•Only five countries were present at the 2022 finals in Qatar, where Morocco made history by becoming the first African side to reach the semi-finals.
•With potentially double the amount of teams securing a ticket to North America, the Confederation of African Football (Caf) has changed the qualifying format.
African qualifying for the 2026 Fifa World Cup begins on November 15, with the continent set to send a record number of nations to football’s newly expanded global showpiece.
Only five countries were present at the 2022 finals in Qatar, where Morocco made history by becoming the first African side to reach the semi-finals.
However, nine African sides are guaranteed a spot at the next edition in Canada, Mexico, and the United States, a tournament that will feature 48 teams, up from 32. There is even the chance for a 10th to qualify via an intercontinental play-off.
With potentially double the amount of teams securing a ticket to North America, the Confederation of African Football (Caf) has changed the qualifying format.
BBC Sport Africa explains what you need to know about a campaign that will last for two years.
How can you qualify for the 2026 World Cup?
Caf has done away with its traditional preliminary round, in which lower-ranked nations were drawn into a series of two-legged ties, the winners of which progressed to a group stage. The new plan was for all African nations to participate in a larger group stage - with the 54 entrants split into nine pools, each containing six teams. However, Caf’s plans were somewhat spoiled by Eritrea’s late withdrawal from qualifying on 10 November, leaving Group ‘E’ with only five teams. Fixtures will be played at home and away. The nine group winners will qualify for the World Cup. The draw was conducted in July in Ivory Coast.
When are the matches?
The first two matches in each group will be played between 15 and 21 November, while rounds three and four will take place next June.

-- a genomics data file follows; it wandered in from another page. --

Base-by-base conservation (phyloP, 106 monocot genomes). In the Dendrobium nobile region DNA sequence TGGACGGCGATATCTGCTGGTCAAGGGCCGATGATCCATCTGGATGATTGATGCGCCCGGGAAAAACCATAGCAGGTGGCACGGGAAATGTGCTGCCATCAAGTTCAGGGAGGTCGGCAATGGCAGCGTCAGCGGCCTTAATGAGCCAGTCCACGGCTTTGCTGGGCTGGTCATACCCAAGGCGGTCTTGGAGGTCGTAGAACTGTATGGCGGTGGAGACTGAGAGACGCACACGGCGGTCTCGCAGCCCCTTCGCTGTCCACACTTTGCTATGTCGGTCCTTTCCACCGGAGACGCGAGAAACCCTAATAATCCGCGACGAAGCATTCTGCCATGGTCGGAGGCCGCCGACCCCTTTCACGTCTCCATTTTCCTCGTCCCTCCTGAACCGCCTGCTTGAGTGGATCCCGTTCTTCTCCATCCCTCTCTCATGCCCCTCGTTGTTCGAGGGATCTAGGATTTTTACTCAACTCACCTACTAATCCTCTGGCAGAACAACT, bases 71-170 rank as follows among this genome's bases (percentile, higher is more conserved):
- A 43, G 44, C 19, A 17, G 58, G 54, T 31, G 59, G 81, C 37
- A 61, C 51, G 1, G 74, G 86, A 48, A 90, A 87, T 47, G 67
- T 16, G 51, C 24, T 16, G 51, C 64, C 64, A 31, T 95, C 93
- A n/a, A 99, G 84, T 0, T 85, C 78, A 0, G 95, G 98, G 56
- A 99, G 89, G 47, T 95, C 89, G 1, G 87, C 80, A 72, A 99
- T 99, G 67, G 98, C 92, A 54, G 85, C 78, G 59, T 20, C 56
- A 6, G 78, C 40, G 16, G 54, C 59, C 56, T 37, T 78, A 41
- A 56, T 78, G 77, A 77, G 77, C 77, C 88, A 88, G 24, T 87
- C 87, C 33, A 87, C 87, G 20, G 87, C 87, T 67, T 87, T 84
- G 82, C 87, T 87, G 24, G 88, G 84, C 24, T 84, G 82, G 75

With qualifiers for the 2025 Africa Cup of Nations also needing to be scheduled during 2024, the remaining six match days of World Cup qualifiers will be spread across the international windows in March, September, and October 2025.
What about the playoffs?
Some of the runners-up in the nine qualifying groups will get another chance to reach Canada, Mexico, and the USA.
The four best-ranked second-placed sides will be drawn into play-offs, with a semi-final and final in November 2025 determining which African side will advance to an intercontinental play-off tournament.
Eritrea’s withdrawal will have an impact on those rankings, with Caf yet to make an announcement on how that matter will be resolved.
The final global qualifying round will involve six teams competing for the final two places at the 2026 finals and is expected to be held in March 2026.
Are there any dark horses?
Only 13 African countries have ever played at the World Cup, but an expansion to nine guaranteed qualifiers means there is a chance for some debutants in three years’ time. Each qualifying group for 2026 contains at least one side who have previously reached the tournament.
However, Mali —who were beaten by Tunisia in Africa’s play-offs for Qatar 2022 —are the top seeds in Group I ahead of Ghana.
Burkina Faso, who finished fourth at the 2021 Nations Cup in Cameroon, could test Egypt in Group A while Equatorial Guinea secured home victories over Group H opponents Tunisia in qualifiers for both the 2022 World Cup and the 2023 Nations Cup.
Despite having a population of just over half a million people, Cape Verde have turned themselves into regular Nations Cup qualifiers, reaching four of the past six tournaments, and will fancy their chances of upsetting Group D heavyweights Cameroon.
Meanwhile, could Serhou Guirassy—who hit 15 goals in his nine league outings for Stuttgart this season —help Guinea overcome Algeria in Group G?
Given the qualifiers are spread over two years, with four matches taking place across September and October 2025, there could be surprises in store depending on the form and fitness of players.
Group A: Egypt, Burkina Faso, Guinea-Bissau, Sierra Leone, Ethiopia, Djibouti
Group B: Senegal, DR Congo, Mauritania, Togo, Sudan, South Sudan
Group C: Nigeria, South Africa, Benin, Zimbabwe, Rwanda, Lesotho
Group D: Cameroon, Cape Verde, Angola, Libya, Eswatini, Mauritius
Group E: Morocco, Zambia, Congo, Tanzania, Niger (Eritrea withdrew on November 10)
Group F: Ivory Coast, Gabon, Kenya, The Gambia, Burundi, Seychelles
Group G: Algeria, Guinea, Uganda, Mozambique, Botswana, Somalia
Group H: Tunisia, Equatorial Guinea, Namibia, Malawi, Liberia, Sao Tome and Principe
Group I: Mali, Ghana, Madagascar, Central African Republic, Comoros, Chad